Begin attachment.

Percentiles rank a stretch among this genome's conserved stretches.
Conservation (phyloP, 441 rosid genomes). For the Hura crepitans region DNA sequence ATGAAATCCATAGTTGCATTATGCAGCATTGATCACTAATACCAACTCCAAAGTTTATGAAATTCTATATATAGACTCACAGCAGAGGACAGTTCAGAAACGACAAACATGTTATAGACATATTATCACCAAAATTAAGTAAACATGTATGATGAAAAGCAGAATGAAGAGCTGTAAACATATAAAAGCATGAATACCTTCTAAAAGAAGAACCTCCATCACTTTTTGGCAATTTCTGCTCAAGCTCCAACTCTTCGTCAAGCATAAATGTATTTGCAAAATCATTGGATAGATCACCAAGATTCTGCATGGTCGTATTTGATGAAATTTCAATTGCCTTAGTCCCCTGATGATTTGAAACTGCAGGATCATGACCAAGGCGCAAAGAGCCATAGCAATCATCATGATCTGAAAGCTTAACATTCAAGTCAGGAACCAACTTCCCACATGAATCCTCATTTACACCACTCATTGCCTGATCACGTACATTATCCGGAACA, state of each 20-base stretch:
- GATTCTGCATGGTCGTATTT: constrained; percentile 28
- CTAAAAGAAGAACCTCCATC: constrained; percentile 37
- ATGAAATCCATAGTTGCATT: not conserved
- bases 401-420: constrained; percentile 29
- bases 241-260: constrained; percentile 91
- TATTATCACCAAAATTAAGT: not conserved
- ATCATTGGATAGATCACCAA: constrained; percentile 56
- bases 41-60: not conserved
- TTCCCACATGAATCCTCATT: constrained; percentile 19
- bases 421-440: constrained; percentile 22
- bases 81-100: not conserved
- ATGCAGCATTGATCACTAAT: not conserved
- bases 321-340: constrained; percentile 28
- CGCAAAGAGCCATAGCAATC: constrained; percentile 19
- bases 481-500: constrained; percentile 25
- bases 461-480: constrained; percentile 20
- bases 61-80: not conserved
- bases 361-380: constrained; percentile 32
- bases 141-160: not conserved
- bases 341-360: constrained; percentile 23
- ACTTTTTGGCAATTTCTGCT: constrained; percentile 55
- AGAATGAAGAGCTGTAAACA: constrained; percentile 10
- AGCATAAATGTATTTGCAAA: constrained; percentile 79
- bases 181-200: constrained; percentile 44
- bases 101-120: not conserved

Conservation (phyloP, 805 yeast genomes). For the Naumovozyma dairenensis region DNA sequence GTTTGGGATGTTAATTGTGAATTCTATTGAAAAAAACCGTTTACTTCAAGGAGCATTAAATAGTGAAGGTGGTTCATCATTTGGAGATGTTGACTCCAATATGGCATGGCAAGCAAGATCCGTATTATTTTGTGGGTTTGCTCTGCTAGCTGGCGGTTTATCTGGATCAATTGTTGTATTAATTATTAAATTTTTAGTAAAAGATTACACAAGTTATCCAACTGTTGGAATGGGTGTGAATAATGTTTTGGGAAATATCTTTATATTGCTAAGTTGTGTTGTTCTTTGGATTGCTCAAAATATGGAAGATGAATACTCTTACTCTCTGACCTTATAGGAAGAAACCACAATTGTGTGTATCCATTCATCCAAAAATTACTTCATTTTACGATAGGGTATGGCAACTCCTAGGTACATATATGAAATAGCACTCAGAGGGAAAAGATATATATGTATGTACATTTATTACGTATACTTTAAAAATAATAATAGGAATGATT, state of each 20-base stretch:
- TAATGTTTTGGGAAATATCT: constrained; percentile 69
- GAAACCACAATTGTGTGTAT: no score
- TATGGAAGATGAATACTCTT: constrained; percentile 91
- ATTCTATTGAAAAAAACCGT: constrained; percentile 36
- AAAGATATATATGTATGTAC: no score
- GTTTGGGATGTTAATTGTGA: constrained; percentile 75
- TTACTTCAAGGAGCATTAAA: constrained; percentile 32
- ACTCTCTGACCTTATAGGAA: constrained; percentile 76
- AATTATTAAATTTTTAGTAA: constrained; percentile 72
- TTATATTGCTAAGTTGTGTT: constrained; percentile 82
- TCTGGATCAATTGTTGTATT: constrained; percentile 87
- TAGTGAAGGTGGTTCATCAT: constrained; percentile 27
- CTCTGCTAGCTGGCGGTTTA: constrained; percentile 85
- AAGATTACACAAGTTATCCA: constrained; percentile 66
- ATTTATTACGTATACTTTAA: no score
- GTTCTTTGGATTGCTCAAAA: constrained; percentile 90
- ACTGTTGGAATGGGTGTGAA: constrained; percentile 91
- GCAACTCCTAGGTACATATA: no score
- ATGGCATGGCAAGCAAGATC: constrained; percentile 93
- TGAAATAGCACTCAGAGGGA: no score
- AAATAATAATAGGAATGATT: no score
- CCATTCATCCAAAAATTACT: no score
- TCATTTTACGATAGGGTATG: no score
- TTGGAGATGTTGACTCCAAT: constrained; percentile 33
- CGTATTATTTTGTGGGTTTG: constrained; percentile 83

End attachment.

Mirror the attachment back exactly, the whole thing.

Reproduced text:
Percentiles rank a stretch among this genome's conserved stretches.
Conservation (phyloP, 441 rosid genomes). For the Hura crepitans region DNA sequence ATGAAATCCATAGTTGCATTATGCAGCATTGATCACTAATACCAACTCCAAAGTTTATGAAATTCTATATATAGACTCACAGCAGAGGACAGTTCAGAAACGACAAACATGTTATAGACATATTATCACCAAAATTAAGTAAACATGTATGATGAAAAGCAGAATGAAGAGCTGTAAACATATAAAAGCATGAATACCTTCTAAAAGAAGAACCTCCATCACTTTTTGGCAATTTCTGCTCAAGCTCCAACTCTTCGTCAAGCATAAATGTATTTGCAAAATCATTGGATAGATCACCAAGATTCTGCATGGTCGTATTTGATGAAATTTCAATTGCCTTAGTCCCCTGATGATTTGAAACTGCAGGATCATGACCAAGGCGCAAAGAGCCATAGCAATCATCATGATCTGAAAGCTTAACATTCAAGTCAGGAACCAACTTCCCACATGAATCCTCATTTACACCACTCATTGCCTGATCACGTACATTATCCGGAACA, state of each 20-base stretch:
- GATTCTGCATGGTCGTATTT: constrained; percentile 28
- CTAAAAGAAGAACCTCCATC: constrained; percentile 37
- ATGAAATCCATAGTTGCATT: not conserved
- bases 401-420: constrained; percentile 29
- bases 241-260: constrained; percentile 91
- TATTATCACCAAAATTAAGT: not conserved
- ATCATTGGATAGATCACCAA: constrained; percentile 56
- bases 41-60: not conserved
- TTCCCACATGAATCCTCATT: constrained; percentile 19
- bases 421-440: constrained; percentile 22
- bases 81-100: not conserved
- ATGCAGCATTGATCACTAAT: not conserved
- bases 321-340: constrained; percentile 28
- CGCAAAGAGCCATAGCAATC: constrained; percentile 19
- bases 481-500: constrained; percentile 25
- bases 461-480: constrained; percentile 20
- bases 61-80: not conserved
- bases 361-380: constrained; percentile 32
- bases 141-160: not conserved
- bases 341-360: constrained; percentile 23
- ACTTTTTGGCAATTTCTGCT: constrained; percentile 55
- AGAATGAAGAGCTGTAAACA: constrained; percentile 10
- AGCATAAATGTATTTGCAAA: constrained; percentile 79
- bases 181-200: constrained; percentile 44
- bases 101-120: not conserved

Conservation (phyloP, 805 yeast genomes). For the Naumovozyma dairenensis region DNA sequence GTTTGGGATGTTAATTGTGAATTCTATTGAAAAAAACCGTTTACTTCAAGGAGCATTAAATAGTGAAGGTGGTTCATCATTTGGAGATGTTGACTCCAATATGGCATGGCAAGCAAGATCCGTATTATTTTGTGGGTTTGCTCTGCTAGCTGGCGGTTTATCTGGATCAATTGTTGTATTAATTATTAAATTTTTAGTAAAAGATTACACAAGTTATCCAACTGTTGGAATGGGTGTGAATAATGTTTTGGGAAATATCTTTATATTGCTAAGTTGTGTTGTTCTTTGGATTGCTCAAAATATGGAAGATGAATACTCTTACTCTCTGACCTTATAGGAAGAAACCACAATTGTGTGTATCCATTCATCCAAAAATTACTTCATTTTACGATAGGGTATGGCAACTCCTAGGTACATATATGAAATAGCACTCAGAGGGAAAAGATATATATGTATGTACATTTATTACGTATACTTTAAAAATAATAATAGGAATGATT, state of each 20-base stretch:
- TAATGTTTTGGGAAATATCT: constrained; percentile 69
- GAAACCACAATTGTGTGTAT: no score
- TATGGAAGATGAATACTCTT: constrained; percentile 91
- ATTCTATTGAAAAAAACCGT: constrained; percentile 36
- AAAGATATATATGTATGTAC: no score
- GTTTGGGATGTTAATTGTGA: constrained; percentile 75
- TTACTTCAAGGAGCATTAAA: constrained; percentile 32
- ACTCTCTGACCTTATAGGAA: constrained; percentile 76
- AATTATTAAATTTTTAGTAA: constrained; percentile 72
- TTATATTGCTAAGTTGTGTT: constrained; percentile 82
- TCTGGATCAATTGTTGTATT: constrained; percentile 87
- TAGTGAAGGTGGTTCATCAT: constrained; percentile 27
- CTCTGCTAGCTGGCGGTTTA: constrained; percentile 85
- AAGATTACACAAGTTATCCA: constrained; percentile 66
- ATTTATTACGTATACTTTAA: no score
- GTTCTTTGGATTGCTCAAAA: constrained; percentile 90
- ACTGTTGGAATGGGTGTGAA: constrained; percentile 91
- GCAACTCCTAGGTACATATA: no score
- ATGGCATGGCAAGCAAGATC: constrained; percentile 93
- TGAAATAGCACTCAGAGGGA: no score
- AAATAATAATAGGAATGATT: no score
- CCATTCATCCAAAAATTACT: no score
- TCATTTTACGATAGGGTATG: no score
- TTGGAGATGTTGACTCCAAT: constrained; percentile 33
- CGTATTATTTTGTGGGTTTG: constrained; percentile 83